Molteno chief executive, Masennya Dikotla, points out that the recommendation by the Department of Basic Education shows the trust they have in the work that Molteno does, adding that, “We dedicate this prize to the children of our beloved country and will use the prize money to ensure a better future for them.”
To read the article titled, “SA NGO receives top UNESCO award,” click here.Source:IOL News
The Oppostion to Urban Tolling Alliance (OUTA) believes the questionable execution of e-tolling in Gauteng had paved its road to failure.
Speaking at an advisory panel on e-tolls which looks at the systems socioeconomic impact, OUTA chairperson Wayne Duvenage was demonstrating reasons for the failure of the system.
Duvenage, states that, “We are wasting everyday peoples’ money… we need to switch the system off.”
To read the article titled, “E-tolls failed: OUTA,” click here.Source:Times Live
The Gender Link’s Western Cape GBV Indicators Study provides the first comprehensive baseline data on violence against women in the province.
The study shows that 39 percent of women have experienced some form of violence in their lifetime, and that the same proportion of men admit to perpetrating violence.
It found that most of this violence takes place where all citizens should feel safest - in the home and in communities – and that the highest proportion of violence is the kind for which there is no category in police records - emotional, verbal and economic abuse.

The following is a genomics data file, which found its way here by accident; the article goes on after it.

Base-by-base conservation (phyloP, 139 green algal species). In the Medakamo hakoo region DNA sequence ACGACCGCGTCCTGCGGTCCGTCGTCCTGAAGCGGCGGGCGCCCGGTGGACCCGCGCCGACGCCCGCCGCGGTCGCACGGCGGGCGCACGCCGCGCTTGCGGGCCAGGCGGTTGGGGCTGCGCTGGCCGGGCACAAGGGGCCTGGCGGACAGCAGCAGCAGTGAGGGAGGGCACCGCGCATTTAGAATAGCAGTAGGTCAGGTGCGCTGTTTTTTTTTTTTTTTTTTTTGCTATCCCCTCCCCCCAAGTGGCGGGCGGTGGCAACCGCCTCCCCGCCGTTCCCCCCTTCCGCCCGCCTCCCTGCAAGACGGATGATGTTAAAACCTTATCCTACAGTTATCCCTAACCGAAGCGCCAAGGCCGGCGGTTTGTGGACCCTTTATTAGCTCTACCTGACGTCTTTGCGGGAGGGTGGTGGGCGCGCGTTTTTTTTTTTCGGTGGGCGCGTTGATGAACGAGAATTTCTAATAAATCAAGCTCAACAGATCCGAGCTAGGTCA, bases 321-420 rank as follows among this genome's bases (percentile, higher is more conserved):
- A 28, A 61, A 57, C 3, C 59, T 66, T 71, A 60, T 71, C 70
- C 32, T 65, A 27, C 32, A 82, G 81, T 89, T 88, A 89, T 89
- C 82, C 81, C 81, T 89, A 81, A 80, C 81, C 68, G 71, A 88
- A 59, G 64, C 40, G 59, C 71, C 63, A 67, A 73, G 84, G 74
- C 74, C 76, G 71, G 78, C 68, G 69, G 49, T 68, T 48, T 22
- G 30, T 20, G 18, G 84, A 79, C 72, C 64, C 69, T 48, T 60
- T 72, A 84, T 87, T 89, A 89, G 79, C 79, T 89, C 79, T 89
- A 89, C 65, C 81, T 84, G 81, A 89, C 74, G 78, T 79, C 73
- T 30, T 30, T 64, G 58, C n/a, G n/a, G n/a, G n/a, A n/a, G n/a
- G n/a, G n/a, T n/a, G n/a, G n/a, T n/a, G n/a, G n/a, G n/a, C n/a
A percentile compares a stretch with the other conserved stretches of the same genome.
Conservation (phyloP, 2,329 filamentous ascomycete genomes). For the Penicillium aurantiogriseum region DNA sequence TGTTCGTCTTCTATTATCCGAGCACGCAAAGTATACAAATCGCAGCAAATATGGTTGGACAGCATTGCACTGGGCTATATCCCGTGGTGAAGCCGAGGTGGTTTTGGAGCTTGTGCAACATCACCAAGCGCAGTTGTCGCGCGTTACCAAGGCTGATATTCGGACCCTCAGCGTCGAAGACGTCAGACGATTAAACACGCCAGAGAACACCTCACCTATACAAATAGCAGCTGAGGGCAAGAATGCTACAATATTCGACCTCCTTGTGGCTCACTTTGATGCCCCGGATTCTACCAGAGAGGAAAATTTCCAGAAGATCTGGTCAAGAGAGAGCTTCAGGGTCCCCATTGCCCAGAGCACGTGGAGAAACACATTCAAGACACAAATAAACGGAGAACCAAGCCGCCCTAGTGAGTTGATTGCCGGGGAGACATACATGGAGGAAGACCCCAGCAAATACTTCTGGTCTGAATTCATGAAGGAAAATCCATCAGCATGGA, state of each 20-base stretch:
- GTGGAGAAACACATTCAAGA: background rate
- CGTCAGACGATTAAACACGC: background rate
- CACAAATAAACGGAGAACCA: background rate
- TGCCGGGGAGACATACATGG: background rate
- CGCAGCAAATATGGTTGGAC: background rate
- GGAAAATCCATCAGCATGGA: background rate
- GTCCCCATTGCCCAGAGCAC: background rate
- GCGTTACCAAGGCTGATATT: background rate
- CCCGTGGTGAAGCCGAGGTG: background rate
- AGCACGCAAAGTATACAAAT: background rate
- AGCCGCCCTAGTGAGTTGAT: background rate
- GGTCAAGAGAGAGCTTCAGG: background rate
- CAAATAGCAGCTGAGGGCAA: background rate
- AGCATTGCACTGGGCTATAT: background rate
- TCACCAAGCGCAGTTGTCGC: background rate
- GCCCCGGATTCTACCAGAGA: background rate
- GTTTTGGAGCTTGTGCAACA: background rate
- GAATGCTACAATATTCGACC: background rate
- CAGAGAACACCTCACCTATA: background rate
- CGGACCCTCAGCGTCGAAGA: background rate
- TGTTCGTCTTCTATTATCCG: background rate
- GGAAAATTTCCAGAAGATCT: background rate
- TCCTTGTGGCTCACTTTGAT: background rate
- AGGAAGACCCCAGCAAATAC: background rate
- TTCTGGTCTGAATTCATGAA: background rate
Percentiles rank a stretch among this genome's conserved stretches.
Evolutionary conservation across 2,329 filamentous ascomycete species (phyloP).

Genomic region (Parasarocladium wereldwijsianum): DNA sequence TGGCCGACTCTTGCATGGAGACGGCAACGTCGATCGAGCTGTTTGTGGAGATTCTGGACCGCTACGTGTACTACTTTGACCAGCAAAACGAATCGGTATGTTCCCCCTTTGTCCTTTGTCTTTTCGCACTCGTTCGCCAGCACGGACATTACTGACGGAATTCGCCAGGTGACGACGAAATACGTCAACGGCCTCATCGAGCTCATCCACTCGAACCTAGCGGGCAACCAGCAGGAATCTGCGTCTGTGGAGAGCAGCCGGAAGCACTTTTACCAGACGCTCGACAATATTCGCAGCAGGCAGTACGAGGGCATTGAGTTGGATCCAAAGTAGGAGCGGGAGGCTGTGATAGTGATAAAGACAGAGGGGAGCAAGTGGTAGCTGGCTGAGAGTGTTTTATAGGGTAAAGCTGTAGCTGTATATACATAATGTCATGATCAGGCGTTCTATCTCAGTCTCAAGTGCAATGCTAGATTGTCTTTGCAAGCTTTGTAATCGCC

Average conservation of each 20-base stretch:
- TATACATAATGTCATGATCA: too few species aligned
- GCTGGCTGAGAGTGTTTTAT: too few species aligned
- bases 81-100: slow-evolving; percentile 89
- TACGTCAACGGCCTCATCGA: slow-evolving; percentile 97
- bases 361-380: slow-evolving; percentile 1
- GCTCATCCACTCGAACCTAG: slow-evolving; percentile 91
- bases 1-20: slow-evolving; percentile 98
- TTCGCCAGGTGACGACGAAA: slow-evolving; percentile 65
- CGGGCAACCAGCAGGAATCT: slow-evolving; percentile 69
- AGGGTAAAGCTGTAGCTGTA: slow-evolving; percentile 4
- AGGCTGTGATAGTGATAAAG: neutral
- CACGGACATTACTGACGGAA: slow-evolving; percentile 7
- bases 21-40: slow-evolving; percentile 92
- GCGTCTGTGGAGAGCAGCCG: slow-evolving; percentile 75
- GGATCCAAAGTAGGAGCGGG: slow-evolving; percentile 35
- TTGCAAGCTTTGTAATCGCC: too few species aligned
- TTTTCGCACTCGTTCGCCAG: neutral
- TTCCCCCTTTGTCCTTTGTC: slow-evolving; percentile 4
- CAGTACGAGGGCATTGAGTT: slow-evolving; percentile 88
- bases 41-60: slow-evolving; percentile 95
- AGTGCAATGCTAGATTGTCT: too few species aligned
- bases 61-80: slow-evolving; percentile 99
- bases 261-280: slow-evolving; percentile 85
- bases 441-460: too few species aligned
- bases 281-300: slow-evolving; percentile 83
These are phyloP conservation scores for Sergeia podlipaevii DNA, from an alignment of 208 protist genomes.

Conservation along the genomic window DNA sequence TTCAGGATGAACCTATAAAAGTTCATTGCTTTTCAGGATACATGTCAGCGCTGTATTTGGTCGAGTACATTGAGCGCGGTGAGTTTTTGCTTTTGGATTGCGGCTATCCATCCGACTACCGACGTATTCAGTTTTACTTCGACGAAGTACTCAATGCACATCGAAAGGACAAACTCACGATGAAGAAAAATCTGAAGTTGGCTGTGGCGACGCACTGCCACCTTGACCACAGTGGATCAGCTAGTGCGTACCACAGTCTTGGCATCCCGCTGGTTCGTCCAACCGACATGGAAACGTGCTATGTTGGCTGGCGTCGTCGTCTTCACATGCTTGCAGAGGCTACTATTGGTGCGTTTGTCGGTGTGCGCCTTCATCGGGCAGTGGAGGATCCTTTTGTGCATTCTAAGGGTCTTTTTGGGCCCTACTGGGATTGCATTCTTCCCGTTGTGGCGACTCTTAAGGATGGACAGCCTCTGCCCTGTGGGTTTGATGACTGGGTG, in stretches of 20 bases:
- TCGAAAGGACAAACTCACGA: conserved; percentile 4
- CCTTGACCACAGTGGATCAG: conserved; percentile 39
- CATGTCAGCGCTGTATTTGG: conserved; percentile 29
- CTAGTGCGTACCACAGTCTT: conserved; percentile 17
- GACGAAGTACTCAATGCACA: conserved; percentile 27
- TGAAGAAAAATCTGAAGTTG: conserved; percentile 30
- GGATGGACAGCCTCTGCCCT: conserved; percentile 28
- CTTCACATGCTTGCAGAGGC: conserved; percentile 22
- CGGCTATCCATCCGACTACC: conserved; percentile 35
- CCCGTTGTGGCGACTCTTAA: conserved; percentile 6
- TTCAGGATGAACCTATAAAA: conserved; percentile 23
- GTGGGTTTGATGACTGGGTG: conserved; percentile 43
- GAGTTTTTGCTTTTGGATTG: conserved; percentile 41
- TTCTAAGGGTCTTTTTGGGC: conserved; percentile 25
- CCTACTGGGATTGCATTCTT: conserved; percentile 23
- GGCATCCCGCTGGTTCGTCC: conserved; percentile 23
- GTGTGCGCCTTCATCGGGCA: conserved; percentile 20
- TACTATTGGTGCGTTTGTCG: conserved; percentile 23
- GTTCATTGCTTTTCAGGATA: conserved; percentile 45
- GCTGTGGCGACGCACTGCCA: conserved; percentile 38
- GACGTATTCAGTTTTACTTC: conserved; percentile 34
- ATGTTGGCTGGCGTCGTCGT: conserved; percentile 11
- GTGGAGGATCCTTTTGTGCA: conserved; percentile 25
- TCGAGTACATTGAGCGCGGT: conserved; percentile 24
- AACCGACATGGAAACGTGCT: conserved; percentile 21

To read the article titled, “GBV Indicators Study - Western Cape Province, SA,” click here.Source:All Africa
Medical equipment and supplies taken by the humanitarian organisation Gift of the Givers, have not yet reached Gaza almost a week after arriving in Egypt.
The South African Department of International Relations is still negotiating its safe passage and seeking clearance from the Egyptian government.
The team was allowed to enter the war-torn region after being stuck at the Egyptian Raffah border crossing.
To read the article titled, “Gift of the Givers supplies not yet reached Gaza,” click here.Source:SABC News
Approximately 4 000 cardboard baby-cots are being distributed in KwaZulu-Natal in an effort to curb neonatal mortality.
World Vision South Africa and the Help Our Little Ones Foundation, spearheading the project, have designed 10 000 cardboard cots to distribute in six provinces across the country.
The NGO’s spokesperson, Sasha Endemann, advises that mothers must have attended at least four antenatal classes to qualify, emphasising that, “This is to promote healthcare and improve the mortality (rate) of both the mothers and their newborn.”
To read the article titled, “KZN hands out 4 000 cardboard cots,” click here.Source:IOL News
The Justice Project South Africa (JPSA) supports the call for a fuel-levy to help pay for Gauteng’s controversial e-tolling system.
The JPSA along with the majority of interested parties who have already made their submissions to the Gauteng e-toll review panel sitting, set up by Gauteng premier David Makhura, argue that the multi-billion rand project must be scrapped.
JPSA’s Howard Dembovsky says there are other ways to pay for the roads, and declares that, “We have made a number of recommendations and of course we cannot ignore the elephant in the room which is the fuel levy. We have provided sustentative proof that there is no such thing as not being able to ring-fence the fuel levy.”
To read the article titled, “JPSA weighs in on e-tolling debate,” click here.Source:Eye Witness News